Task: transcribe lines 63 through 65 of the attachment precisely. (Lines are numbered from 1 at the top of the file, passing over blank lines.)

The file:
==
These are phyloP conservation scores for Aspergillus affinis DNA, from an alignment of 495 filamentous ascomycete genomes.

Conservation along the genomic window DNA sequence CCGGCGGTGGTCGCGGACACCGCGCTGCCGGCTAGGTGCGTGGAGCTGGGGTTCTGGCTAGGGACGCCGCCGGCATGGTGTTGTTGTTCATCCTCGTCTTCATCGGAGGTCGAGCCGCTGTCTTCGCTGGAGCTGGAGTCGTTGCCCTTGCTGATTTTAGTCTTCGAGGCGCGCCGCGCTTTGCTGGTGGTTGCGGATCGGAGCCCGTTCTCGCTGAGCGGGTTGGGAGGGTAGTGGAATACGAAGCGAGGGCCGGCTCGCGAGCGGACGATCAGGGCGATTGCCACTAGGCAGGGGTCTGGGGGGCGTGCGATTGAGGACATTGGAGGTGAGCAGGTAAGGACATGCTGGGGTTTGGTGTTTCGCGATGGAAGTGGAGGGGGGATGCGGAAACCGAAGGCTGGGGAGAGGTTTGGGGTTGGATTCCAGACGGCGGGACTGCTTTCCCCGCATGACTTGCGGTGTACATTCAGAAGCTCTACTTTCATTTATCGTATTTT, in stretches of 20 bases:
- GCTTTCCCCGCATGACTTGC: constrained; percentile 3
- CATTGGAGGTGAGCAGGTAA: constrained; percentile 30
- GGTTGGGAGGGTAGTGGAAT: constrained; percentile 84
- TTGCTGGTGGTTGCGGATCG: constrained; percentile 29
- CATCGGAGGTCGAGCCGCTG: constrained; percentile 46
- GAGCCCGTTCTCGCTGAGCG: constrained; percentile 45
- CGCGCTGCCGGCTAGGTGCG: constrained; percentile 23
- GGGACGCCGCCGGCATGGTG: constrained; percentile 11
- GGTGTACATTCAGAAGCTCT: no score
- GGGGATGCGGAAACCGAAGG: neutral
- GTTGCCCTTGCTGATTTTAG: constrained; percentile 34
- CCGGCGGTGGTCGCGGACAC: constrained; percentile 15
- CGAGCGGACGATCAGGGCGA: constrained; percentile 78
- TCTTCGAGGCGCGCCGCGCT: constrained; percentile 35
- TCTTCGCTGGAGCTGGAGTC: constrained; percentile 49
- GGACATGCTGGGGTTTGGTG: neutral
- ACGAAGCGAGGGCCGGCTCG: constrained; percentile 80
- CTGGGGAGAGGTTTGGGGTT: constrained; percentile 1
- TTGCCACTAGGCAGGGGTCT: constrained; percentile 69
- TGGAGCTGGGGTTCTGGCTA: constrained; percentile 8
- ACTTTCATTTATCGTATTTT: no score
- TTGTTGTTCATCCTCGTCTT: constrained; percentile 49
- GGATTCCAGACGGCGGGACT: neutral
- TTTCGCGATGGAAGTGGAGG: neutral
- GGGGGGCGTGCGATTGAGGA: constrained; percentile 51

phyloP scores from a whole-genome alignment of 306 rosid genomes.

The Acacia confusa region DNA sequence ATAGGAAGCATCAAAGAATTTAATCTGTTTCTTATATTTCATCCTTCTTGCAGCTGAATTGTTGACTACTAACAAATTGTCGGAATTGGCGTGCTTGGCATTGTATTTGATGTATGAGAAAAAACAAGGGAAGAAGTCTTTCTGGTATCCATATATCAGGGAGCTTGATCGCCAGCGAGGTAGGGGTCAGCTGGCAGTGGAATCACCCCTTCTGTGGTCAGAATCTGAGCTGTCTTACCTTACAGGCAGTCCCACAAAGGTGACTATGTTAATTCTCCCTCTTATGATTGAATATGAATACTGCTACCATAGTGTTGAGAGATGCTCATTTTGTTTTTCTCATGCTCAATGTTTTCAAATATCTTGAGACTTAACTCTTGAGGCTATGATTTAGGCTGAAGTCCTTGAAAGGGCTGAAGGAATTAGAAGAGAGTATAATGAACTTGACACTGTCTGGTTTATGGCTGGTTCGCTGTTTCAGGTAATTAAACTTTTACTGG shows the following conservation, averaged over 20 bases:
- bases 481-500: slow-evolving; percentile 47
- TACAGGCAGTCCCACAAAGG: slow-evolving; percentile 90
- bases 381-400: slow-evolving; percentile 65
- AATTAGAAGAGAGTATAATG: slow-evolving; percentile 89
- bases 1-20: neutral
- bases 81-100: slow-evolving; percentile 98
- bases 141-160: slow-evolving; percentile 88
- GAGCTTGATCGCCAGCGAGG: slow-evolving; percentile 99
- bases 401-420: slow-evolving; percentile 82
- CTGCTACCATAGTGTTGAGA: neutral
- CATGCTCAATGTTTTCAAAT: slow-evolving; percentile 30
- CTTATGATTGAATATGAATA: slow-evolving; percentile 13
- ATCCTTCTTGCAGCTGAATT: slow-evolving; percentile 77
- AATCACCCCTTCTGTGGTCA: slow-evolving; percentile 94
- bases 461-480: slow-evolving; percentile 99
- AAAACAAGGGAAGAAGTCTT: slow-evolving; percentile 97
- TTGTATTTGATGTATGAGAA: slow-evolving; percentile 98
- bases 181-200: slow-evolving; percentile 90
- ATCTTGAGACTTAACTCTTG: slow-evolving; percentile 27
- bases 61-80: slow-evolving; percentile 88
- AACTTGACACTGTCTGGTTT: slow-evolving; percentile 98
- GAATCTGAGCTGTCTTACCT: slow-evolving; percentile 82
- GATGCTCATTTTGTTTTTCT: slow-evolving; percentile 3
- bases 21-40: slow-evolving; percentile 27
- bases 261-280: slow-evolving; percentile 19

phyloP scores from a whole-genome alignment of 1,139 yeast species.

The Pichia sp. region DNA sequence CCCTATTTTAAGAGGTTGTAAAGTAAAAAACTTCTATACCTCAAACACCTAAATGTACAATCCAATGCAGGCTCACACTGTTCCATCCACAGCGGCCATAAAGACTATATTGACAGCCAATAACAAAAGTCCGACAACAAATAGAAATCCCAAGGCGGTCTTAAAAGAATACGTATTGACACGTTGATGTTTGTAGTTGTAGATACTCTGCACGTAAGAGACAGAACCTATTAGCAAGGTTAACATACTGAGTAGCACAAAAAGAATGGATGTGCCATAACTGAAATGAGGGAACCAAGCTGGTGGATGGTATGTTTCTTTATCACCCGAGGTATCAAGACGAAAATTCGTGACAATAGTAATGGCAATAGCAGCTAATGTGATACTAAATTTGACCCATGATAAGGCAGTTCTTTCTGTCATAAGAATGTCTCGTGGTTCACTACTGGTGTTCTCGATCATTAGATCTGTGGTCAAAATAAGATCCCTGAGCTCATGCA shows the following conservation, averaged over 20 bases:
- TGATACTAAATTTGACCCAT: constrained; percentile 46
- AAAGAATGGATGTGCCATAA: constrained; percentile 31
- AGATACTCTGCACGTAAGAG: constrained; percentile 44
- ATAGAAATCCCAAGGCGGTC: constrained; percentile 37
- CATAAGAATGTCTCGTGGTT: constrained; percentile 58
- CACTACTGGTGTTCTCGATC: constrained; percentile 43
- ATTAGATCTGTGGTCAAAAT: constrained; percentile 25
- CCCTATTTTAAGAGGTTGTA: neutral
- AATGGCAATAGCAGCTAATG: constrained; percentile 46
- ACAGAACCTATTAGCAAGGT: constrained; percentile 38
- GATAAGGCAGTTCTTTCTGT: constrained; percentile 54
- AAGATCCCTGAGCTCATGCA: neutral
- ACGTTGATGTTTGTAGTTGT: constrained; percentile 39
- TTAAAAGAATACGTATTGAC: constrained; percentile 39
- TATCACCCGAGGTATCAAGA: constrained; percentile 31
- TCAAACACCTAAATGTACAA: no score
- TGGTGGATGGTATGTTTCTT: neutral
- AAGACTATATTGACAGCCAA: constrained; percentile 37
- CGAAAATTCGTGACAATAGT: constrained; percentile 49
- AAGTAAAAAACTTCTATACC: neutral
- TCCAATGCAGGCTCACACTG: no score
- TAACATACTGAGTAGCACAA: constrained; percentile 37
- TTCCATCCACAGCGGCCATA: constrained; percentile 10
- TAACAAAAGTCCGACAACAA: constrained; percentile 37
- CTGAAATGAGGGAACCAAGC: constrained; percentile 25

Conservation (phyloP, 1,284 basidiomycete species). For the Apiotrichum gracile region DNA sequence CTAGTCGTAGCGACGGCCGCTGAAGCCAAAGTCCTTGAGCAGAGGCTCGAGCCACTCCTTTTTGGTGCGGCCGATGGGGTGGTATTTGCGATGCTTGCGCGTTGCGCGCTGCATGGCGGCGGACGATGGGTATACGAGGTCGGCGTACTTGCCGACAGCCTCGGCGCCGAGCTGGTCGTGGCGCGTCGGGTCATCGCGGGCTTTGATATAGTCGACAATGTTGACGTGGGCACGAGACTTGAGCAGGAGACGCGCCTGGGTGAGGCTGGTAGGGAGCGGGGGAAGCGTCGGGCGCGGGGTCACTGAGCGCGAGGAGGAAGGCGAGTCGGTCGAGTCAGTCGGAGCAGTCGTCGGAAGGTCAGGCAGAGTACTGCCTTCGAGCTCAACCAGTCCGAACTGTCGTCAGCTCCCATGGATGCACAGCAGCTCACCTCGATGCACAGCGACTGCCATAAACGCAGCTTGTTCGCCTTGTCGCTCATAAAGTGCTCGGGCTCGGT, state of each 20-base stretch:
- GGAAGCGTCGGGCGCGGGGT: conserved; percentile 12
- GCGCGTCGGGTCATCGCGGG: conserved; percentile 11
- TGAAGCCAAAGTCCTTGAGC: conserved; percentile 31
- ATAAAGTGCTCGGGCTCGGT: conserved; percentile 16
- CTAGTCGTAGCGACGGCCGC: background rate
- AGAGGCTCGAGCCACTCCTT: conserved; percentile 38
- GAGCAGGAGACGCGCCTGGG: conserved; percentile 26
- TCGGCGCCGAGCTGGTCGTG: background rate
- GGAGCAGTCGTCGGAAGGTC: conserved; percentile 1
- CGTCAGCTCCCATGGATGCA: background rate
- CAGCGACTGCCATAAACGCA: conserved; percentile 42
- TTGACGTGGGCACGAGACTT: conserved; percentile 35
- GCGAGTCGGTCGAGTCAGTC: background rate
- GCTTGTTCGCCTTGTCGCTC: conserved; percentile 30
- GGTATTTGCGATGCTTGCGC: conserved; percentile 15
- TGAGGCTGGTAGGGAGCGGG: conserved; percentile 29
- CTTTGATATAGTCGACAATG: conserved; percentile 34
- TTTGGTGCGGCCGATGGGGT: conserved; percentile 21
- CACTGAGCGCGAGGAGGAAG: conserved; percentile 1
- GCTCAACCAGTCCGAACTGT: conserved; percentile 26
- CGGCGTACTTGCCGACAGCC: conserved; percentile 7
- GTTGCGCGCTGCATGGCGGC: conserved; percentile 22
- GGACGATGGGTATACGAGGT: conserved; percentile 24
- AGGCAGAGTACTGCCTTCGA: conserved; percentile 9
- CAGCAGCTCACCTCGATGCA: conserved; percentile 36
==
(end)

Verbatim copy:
- ATTAGATCTGTGGTCAAAAT: constrained; percentile 25
- CCCTATTTTAAGAGGTTGTA: neutral
- AATGGCAATAGCAGCTAATG: constrained; percentile 46